Roberts pointed out that children wishing to participate in 4-H were required to have one buck and three does. “Setting limits on that will restrict children in town from participating in 4-H. And they are the least nuisance of all of the animals that we are talking about.”
Simpson responded, “I’m not hung up on the 4-H thing – I’m hung up on the impacts to neighbors. If a kid wants to have a hundred rabbits for 4-H, then they can find another place to do it. Or the kid can get a kennel license.”
The number of rabbits settled upon was four, thus allowing young town residents to enter rabbits in 4-H.
How many chickens will be allowed? Twelve was the consensus – bad news for Stone’s other 43.
Next up…commercial enterprises. Having more than three dogs in town requires a permit to run a kennel. So what about chickens being raised to sell their eggs?
Roberts declared, “I run a business out of my home [making handcrafted wooden bows and arrows]. If I sell even one bow a year, I have to pay $25 for a business license. What if I sell a dozen eggs. . . every other week?”
Roberts then wanted to talk about comments that she had received via social media when she posted a notice about the meeting on her Facebook page.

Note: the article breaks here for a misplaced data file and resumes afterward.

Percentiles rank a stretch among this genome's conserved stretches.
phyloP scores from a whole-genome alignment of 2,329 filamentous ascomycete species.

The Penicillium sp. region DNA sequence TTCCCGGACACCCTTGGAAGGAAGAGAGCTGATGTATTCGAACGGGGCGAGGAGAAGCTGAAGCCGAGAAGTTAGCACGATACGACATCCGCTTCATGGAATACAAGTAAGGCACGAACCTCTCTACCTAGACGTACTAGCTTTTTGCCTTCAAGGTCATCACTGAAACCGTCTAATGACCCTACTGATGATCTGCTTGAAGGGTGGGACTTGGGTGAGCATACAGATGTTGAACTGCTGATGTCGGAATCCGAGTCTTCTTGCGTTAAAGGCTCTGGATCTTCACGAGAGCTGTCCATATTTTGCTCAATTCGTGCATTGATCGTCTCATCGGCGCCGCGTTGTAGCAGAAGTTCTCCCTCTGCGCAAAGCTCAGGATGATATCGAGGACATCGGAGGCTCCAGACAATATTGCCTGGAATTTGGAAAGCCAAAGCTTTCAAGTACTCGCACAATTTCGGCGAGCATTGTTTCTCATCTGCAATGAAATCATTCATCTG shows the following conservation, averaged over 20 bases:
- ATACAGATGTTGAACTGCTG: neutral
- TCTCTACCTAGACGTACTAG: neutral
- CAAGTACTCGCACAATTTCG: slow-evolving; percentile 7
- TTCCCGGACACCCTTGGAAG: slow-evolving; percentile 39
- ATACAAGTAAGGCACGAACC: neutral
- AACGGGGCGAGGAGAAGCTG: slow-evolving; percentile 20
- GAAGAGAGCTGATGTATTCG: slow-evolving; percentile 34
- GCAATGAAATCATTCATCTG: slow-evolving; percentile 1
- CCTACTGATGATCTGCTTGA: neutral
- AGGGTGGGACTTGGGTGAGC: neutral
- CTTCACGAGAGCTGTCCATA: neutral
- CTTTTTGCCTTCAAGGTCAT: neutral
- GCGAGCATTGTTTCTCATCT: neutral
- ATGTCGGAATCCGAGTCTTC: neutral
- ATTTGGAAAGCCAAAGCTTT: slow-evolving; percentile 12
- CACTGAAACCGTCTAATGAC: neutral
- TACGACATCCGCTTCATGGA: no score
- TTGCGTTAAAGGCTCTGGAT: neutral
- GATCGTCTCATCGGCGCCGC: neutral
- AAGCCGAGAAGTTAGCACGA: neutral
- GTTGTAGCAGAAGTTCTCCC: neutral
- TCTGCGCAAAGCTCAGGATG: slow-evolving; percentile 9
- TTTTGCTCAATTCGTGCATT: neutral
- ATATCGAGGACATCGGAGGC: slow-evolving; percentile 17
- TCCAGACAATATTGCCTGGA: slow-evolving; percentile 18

Simpson said no, adding, “If those people were interested in being heard, they should have come to this meeting tonight.”
Roberts pushed back. “I am actually going to insist on sharing these comments. We allow people to call in to the town so they should also be allowed to comment on Facebook.”
But Simpson said, “I am the chair and I will not allow it. We will get a sanction by the town as to how to handle this situation before the next board meeting.”
Roberts said, “The next time I am in a board meeting and I hear someone say, ‘I’ve heard around town,’ I am going to fight for that to not be allowed.”
Bolton diplomatically pointed out, “Gina, your vote in the matters at hand will represent the comments that we are discussing.”
Eventually the committee was able to move on.
One last issue — whether residents should be allowed to butcher and process large animals on their property — got a unanimous yes vote.
A decision was also made that boa constrictors, zebras, and other exotics will not be permitted within the town limits.
The draft ordinance resulting from the meeting still needs to be presented to the town board. There will be another meeting that will be open to public comment, though the date had not been set as of press time.
Stone later told the Free Press, “These regulations are messing with people’s rights to be self-sustaining. I get gallons of milk and up to 27 eggs a day from my livestock. I have been tracking my chickens, and they stay on my lot. For the most part.”
He continued, “My grandmother raised everything. We as a society have gotten so far from that. We have the opportunity to create a state-of-the-art ordinance that other towns will want to copy.”
Stone added, “I hope that I get elected — I will turn this on its ass.”